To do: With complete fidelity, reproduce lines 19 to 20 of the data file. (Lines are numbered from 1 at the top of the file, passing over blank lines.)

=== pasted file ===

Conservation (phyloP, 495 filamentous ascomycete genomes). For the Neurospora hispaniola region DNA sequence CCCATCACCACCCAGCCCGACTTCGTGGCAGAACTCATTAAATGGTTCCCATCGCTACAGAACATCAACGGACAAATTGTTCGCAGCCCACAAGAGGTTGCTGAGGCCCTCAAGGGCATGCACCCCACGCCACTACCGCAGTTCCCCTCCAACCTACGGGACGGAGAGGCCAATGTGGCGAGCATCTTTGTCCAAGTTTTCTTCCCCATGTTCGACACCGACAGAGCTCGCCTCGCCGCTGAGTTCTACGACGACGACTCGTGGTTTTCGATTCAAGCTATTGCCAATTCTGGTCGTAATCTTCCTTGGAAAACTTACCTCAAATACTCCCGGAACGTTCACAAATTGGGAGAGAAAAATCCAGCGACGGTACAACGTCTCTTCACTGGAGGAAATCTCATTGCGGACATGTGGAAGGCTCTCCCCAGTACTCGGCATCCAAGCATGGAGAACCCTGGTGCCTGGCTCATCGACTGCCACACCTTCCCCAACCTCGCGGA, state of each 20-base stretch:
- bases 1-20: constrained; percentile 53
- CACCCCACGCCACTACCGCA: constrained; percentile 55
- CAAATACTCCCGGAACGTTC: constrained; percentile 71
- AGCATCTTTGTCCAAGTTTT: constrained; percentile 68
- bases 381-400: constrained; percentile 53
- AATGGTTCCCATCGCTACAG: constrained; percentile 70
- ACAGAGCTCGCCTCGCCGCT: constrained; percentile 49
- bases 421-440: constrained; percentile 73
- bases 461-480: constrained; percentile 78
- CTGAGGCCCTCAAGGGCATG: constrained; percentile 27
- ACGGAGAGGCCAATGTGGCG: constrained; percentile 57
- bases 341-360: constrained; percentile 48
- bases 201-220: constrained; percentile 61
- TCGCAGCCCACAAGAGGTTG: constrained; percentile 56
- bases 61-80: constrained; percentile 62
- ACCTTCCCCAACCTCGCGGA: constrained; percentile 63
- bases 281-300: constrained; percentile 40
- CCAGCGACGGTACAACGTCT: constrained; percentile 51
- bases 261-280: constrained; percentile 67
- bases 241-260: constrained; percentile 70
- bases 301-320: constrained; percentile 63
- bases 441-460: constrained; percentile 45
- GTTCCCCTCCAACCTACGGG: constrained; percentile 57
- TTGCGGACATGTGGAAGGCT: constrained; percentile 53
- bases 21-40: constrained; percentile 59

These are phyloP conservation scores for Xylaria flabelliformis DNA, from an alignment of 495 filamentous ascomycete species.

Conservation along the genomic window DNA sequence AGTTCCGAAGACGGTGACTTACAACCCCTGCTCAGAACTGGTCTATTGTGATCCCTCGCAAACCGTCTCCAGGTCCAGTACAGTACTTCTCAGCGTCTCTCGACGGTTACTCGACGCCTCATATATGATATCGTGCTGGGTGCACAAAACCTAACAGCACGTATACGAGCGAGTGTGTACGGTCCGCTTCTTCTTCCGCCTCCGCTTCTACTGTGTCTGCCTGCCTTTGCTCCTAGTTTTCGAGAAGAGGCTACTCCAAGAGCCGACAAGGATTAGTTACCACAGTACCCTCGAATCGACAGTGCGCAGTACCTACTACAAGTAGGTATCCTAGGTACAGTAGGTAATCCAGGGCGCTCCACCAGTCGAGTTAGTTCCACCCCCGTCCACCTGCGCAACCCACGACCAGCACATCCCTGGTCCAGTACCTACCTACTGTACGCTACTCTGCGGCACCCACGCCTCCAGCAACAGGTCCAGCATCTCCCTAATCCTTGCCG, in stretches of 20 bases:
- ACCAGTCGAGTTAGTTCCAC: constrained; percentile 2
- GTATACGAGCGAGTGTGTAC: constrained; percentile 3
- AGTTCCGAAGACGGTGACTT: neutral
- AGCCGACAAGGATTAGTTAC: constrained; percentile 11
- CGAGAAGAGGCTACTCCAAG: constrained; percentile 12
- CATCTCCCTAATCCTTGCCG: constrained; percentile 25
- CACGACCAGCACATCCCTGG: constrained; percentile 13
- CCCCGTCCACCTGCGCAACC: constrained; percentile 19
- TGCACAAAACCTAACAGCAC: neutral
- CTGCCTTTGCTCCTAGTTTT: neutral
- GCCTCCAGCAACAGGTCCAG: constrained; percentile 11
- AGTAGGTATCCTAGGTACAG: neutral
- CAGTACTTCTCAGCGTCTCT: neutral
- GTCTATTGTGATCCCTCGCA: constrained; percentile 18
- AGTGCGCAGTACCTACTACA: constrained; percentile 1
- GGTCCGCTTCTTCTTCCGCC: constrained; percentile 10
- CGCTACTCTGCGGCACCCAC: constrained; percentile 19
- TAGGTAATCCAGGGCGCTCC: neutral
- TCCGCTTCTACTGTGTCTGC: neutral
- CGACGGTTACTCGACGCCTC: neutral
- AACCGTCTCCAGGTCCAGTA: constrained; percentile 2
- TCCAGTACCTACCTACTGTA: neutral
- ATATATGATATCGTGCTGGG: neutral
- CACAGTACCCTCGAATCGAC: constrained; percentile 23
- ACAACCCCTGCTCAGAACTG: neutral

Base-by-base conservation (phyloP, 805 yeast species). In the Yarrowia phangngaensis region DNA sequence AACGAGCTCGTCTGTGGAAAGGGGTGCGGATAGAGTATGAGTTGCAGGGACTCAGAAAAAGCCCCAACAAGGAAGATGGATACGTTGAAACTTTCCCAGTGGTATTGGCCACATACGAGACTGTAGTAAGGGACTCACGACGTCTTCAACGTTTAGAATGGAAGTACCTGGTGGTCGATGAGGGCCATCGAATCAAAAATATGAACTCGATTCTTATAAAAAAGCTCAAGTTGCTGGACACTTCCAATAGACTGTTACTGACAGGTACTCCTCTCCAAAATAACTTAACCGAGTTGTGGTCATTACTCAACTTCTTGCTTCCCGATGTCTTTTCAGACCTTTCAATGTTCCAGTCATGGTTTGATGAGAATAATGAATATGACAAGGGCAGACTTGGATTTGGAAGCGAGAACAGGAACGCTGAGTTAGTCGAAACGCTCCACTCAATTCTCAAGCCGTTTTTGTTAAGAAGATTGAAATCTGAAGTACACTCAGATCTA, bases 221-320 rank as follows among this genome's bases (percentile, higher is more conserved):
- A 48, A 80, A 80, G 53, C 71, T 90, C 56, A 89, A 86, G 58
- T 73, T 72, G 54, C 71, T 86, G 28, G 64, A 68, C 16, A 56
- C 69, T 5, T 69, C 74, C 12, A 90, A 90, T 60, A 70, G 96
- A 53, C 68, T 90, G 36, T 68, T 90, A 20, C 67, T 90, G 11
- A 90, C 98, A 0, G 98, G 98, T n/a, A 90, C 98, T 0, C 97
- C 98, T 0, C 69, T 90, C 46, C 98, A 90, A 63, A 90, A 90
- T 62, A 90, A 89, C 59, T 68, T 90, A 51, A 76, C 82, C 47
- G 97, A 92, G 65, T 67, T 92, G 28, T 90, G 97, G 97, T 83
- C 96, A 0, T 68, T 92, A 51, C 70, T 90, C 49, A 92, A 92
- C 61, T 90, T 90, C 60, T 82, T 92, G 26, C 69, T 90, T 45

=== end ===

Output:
- CCAGCGACGGTACAACGTCT: constrained; percentile 51
- bases 261-280: constrained; percentile 67